Then, of course, there are the beaches. The entire western shore of Gasparilla Island (named for the apparently apocryphal pirate captain José Gaspar) is basically one great beach, replete with shells and soft white sand. Every evening small groups gather here to watch the sun go down. It’s a show that never grows old and is well worth the price of admission. 

Moving On

The next day we spent a couple of hours tacking back and forth across Charlotte Harbor before dropping the hook in Pelican Bay at the northern end of Cayo Costa. As with many of the harbors in this part of the world, the entrance to Pelican Bay is not for the faint of heart, and the anchorage, though expansive, is pretty shallow. Even with her 4ft shoal draft, I suspect Sojourner’s keel was resting ever so gently against the bottom later that night. Nonetheless, it’s very doable, and the sandy shoals are easy to see when the sun is out. 

Cayo Costa itself is an absolute gem, a 2,426-acre barrier-island state park complete with nine miles of beach, a wealth of mangroves and even, supposedly, an alligator or two. That night, as we took a walk across the island, the sand and crushed shells absolutely glowed, looking almost phosphorescent in the light of the full moon. 

The next morning we hiked around the northern end of the island and had the pine forest, Spanish moss and Live Oaks all to ourselves. Rumor has it that Southwestern Florida can get pretty hot and buggy in the spring and summer. But in the dead of winter with a fresh breeze coming in off the Gulf of Mexico, it was heaven—especially compared to the climate back home in New England.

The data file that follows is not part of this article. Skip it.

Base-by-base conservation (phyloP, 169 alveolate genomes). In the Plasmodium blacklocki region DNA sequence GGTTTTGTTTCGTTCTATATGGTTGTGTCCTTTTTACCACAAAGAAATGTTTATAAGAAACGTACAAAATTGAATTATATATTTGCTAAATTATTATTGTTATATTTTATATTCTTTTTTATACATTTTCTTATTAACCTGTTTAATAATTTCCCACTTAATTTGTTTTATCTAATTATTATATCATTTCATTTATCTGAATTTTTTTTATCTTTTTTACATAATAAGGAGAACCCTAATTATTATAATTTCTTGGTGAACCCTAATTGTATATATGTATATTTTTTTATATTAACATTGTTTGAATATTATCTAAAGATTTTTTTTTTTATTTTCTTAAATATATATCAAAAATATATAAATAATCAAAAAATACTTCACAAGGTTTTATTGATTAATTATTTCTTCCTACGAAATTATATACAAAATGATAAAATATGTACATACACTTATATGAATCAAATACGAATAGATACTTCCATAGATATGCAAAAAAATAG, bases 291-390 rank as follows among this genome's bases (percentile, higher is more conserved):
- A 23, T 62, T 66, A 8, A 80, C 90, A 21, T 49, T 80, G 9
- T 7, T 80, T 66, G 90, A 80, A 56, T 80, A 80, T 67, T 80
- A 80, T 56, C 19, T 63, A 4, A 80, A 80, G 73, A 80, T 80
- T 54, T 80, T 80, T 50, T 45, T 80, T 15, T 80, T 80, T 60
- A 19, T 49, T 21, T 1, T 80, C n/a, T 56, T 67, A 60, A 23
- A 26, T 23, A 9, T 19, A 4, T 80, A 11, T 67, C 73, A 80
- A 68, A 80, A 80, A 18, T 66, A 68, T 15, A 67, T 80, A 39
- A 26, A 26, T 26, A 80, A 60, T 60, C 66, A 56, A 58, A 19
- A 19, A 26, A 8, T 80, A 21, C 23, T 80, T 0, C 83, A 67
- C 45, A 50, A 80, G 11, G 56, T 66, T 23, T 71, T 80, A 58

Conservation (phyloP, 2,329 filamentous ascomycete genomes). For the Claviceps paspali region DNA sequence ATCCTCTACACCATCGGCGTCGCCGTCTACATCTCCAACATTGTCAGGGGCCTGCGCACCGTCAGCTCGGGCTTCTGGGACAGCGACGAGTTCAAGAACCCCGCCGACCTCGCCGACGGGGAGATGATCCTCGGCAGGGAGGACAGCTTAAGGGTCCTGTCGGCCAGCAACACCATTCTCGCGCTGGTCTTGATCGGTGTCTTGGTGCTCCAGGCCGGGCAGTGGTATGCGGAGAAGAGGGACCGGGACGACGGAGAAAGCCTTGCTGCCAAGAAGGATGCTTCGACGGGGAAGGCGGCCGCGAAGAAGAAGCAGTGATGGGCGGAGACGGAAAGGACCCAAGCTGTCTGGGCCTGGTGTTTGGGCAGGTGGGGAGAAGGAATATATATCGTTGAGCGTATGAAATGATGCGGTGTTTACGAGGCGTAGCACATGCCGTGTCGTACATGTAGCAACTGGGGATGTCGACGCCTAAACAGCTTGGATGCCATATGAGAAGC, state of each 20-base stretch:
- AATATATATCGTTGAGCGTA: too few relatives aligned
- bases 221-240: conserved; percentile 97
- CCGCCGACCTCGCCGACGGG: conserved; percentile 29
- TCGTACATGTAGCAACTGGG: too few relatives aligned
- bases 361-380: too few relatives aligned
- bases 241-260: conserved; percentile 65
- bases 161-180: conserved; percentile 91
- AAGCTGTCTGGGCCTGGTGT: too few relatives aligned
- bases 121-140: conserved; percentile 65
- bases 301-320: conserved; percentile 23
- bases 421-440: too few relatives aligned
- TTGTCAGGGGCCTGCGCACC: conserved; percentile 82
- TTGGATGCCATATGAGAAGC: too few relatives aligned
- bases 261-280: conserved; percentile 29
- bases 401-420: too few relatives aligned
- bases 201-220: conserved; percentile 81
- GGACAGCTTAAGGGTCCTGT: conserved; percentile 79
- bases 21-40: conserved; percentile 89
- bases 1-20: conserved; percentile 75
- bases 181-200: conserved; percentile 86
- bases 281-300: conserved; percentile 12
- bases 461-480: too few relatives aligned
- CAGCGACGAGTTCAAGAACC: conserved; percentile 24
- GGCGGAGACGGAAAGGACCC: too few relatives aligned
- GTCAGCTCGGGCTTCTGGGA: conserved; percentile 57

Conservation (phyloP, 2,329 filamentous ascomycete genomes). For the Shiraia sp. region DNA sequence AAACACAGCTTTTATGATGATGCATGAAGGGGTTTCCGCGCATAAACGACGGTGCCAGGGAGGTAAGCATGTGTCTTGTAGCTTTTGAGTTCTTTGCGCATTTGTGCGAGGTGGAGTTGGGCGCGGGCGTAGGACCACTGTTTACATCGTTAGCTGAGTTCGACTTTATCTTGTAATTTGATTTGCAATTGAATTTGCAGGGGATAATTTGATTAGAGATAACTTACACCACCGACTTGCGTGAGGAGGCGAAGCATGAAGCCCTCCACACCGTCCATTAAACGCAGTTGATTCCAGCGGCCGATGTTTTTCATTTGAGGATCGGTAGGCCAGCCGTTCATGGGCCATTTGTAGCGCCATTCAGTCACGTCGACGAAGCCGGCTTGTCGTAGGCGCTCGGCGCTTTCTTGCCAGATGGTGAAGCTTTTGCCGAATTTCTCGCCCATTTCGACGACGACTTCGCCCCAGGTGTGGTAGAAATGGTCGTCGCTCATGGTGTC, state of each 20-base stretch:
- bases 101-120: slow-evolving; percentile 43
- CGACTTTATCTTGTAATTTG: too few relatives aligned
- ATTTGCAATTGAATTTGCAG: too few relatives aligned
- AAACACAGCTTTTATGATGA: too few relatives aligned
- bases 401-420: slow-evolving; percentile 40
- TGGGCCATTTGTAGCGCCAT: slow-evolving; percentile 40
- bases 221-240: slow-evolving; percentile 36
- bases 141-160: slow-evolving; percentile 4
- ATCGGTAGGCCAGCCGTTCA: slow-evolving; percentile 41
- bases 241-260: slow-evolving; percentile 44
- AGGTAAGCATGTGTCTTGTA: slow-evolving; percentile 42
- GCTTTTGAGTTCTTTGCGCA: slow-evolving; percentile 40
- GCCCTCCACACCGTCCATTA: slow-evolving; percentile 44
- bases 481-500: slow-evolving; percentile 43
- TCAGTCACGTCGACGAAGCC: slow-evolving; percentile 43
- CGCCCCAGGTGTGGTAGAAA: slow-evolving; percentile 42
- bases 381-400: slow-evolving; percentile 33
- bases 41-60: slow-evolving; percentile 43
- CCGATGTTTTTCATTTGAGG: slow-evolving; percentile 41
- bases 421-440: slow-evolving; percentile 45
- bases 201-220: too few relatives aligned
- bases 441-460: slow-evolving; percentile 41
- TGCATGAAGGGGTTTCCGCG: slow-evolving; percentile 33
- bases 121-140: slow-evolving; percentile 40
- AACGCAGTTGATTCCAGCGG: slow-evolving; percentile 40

After that we spent a night at Useppa Island, followed by a night at the South Seas Island Resort and then the ‘Tween Waters Marina on Captiva Island. 

Although Useppa is a private island resort, Southwest Florida Yachts owners Barb and Vic Hansen are both members, and their charter customers are able to enjoy the added privilege of full access to this quiet, secluded gem. In addition to the larger boats in the marina, I also saw a small fleet of Marshall catboats moored just off the main beach, which I was told regularly races nearby. 

Speaking of competition, the croquet “lawn” on Useppa must be seen to be believed: these are clearly people here who take their croquet very seriously. I have to say, it looked kind of fun…